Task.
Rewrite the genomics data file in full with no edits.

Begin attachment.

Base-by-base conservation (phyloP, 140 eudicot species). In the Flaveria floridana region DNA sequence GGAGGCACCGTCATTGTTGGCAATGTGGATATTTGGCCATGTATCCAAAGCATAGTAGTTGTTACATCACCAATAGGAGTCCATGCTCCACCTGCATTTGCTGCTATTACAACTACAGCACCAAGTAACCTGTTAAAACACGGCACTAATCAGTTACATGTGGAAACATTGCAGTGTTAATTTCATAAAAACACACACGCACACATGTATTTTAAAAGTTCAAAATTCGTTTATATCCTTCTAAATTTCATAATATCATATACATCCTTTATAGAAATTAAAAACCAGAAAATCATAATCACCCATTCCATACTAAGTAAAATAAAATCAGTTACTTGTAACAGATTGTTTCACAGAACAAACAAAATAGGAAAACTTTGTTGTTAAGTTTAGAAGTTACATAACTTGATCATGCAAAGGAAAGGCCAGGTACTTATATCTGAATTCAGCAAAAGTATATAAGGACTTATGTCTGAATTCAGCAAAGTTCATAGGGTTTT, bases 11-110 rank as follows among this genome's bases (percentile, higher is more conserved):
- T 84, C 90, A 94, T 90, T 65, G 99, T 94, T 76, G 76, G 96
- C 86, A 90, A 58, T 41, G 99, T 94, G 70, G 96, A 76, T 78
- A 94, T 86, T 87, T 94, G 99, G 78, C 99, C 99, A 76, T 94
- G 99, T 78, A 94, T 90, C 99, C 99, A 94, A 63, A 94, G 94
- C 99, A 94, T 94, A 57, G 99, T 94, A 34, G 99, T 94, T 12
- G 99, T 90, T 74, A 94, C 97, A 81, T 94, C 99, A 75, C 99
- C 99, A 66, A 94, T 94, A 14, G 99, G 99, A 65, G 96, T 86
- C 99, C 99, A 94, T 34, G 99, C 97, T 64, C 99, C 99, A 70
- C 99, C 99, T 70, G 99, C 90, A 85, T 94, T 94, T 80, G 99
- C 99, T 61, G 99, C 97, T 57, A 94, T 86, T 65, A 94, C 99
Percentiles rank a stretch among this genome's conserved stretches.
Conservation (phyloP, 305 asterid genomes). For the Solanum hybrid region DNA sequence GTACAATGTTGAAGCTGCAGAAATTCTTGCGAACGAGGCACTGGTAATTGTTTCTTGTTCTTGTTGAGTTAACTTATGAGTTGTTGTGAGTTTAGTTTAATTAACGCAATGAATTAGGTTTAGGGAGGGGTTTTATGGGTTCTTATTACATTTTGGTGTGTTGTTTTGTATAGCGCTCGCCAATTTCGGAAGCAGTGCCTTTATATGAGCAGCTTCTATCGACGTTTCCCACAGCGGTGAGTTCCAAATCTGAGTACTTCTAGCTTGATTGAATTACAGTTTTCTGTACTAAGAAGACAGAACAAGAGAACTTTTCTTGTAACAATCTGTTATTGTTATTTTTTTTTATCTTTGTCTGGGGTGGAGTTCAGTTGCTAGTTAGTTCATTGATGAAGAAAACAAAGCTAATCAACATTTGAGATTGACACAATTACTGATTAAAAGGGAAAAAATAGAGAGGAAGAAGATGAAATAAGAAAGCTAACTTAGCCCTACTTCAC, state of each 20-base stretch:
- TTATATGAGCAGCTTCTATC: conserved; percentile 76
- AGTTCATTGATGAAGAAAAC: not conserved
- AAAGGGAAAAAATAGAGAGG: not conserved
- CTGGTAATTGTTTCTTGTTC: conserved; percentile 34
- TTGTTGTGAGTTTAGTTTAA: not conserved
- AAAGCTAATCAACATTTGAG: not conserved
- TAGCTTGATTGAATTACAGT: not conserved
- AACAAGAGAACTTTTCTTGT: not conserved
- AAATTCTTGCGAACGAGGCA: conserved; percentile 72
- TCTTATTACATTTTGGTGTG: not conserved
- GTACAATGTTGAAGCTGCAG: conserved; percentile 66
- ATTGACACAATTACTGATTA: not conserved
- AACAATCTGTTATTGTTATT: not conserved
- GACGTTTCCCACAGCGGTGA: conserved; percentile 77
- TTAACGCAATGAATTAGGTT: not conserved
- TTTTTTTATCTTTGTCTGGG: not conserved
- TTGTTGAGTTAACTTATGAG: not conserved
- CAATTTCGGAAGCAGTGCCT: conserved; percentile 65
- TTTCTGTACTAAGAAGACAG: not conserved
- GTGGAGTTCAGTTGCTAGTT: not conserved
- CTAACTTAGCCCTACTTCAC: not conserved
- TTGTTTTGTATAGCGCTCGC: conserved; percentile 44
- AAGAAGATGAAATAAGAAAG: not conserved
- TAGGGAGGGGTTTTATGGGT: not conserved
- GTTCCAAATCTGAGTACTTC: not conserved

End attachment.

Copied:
Base-by-base conservation (phyloP, 140 eudicot species). In the Flaveria floridana region DNA sequence GGAGGCACCGTCATTGTTGGCAATGTGGATATTTGGCCATGTATCCAAAGCATAGTAGTTGTTACATCACCAATAGGAGTCCATGCTCCACCTGCATTTGCTGCTATTACAACTACAGCACCAAGTAACCTGTTAAAACACGGCACTAATCAGTTACATGTGGAAACATTGCAGTGTTAATTTCATAAAAACACACACGCACACATGTATTTTAAAAGTTCAAAATTCGTTTATATCCTTCTAAATTTCATAATATCATATACATCCTTTATAGAAATTAAAAACCAGAAAATCATAATCACCCATTCCATACTAAGTAAAATAAAATCAGTTACTTGTAACAGATTGTTTCACAGAACAAACAAAATAGGAAAACTTTGTTGTTAAGTTTAGAAGTTACATAACTTGATCATGCAAAGGAAAGGCCAGGTACTTATATCTGAATTCAGCAAAAGTATATAAGGACTTATGTCTGAATTCAGCAAAGTTCATAGGGTTTT, bases 11-110 rank as follows among this genome's bases (percentile, higher is more conserved):
- T 84, C 90, A 94, T 90, T 65, G 99, T 94, T 76, G 76, G 96
- C 86, A 90, A 58, T 41, G 99, T 94, G 70, G 96, A 76, T 78
- A 94, T 86, T 87, T 94, G 99, G 78, C 99, C 99, A 76, T 94
- G 99, T 78, A 94, T 90, C 99, C 99, A 94, A 63, A 94, G 94
- C 99, A 94, T 94, A 57, G 99, T 94, A 34, G 99, T 94, T 12
- G 99, T 90, T 74, A 94, C 97, A 81, T 94, C 99, A 75, C 99
- C 99, A 66, A 94, T 94, A 14, G 99, G 99, A 65, G 96, T 86
- C 99, C 99, A 94, T 34, G 99, C 97, T 64, C 99, C 99, A 70
- C 99, C 99, T 70, G 99, C 90, A 85, T 94, T 94, T 80, G 99
- C 99, T 61, G 99, C 97, T 57, A 94, T 86, T 65, A 94, C 99
Percentiles rank a stretch among this genome's conserved stretches.
Conservation (phyloP, 305 asterid genomes). For the Solanum hybrid region DNA sequence GTACAATGTTGAAGCTGCAGAAATTCTTGCGAACGAGGCACTGGTAATTGTTTCTTGTTCTTGTTGAGTTAACTTATGAGTTGTTGTGAGTTTAGTTTAATTAACGCAATGAATTAGGTTTAGGGAGGGGTTTTATGGGTTCTTATTACATTTTGGTGTGTTGTTTTGTATAGCGCTCGCCAATTTCGGAAGCAGTGCCTTTATATGAGCAGCTTCTATCGACGTTTCCCACAGCGGTGAGTTCCAAATCTGAGTACTTCTAGCTTGATTGAATTACAGTTTTCTGTACTAAGAAGACAGAACAAGAGAACTTTTCTTGTAACAATCTGTTATTGTTATTTTTTTTTATCTTTGTCTGGGGTGGAGTTCAGTTGCTAGTTAGTTCATTGATGAAGAAAACAAAGCTAATCAACATTTGAGATTGACACAATTACTGATTAAAAGGGAAAAAATAGAGAGGAAGAAGATGAAATAAGAAAGCTAACTTAGCCCTACTTCAC, state of each 20-base stretch:
- TTATATGAGCAGCTTCTATC: conserved; percentile 76
- AGTTCATTGATGAAGAAAAC: not conserved
- AAAGGGAAAAAATAGAGAGG: not conserved
- CTGGTAATTGTTTCTTGTTC: conserved; percentile 34
- TTGTTGTGAGTTTAGTTTAA: not conserved
- AAAGCTAATCAACATTTGAG: not conserved
- TAGCTTGATTGAATTACAGT: not conserved
- AACAAGAGAACTTTTCTTGT: not conserved
- AAATTCTTGCGAACGAGGCA: conserved; percentile 72
- TCTTATTACATTTTGGTGTG: not conserved
- GTACAATGTTGAAGCTGCAG: conserved; percentile 66
- ATTGACACAATTACTGATTA: not conserved
- AACAATCTGTTATTGTTATT: not conserved
- GACGTTTCCCACAGCGGTGA: conserved; percentile 77
- TTAACGCAATGAATTAGGTT: not conserved
- TTTTTTTATCTTTGTCTGGG: not conserved
- TTGTTGAGTTAACTTATGAG: not conserved
- CAATTTCGGAAGCAGTGCCT: conserved; percentile 65
- TTTCTGTACTAAGAAGACAG: not conserved
- GTGGAGTTCAGTTGCTAGTT: not conserved
- CTAACTTAGCCCTACTTCAC: not conserved
- TTGTTTTGTATAGCGCTCGC: conserved; percentile 44
- AAGAAGATGAAATAAGAAAG: not conserved
- TAGGGAGGGGTTTTATGGGT: not conserved
- GTTCCAAATCTGAGTACTTC: not conserved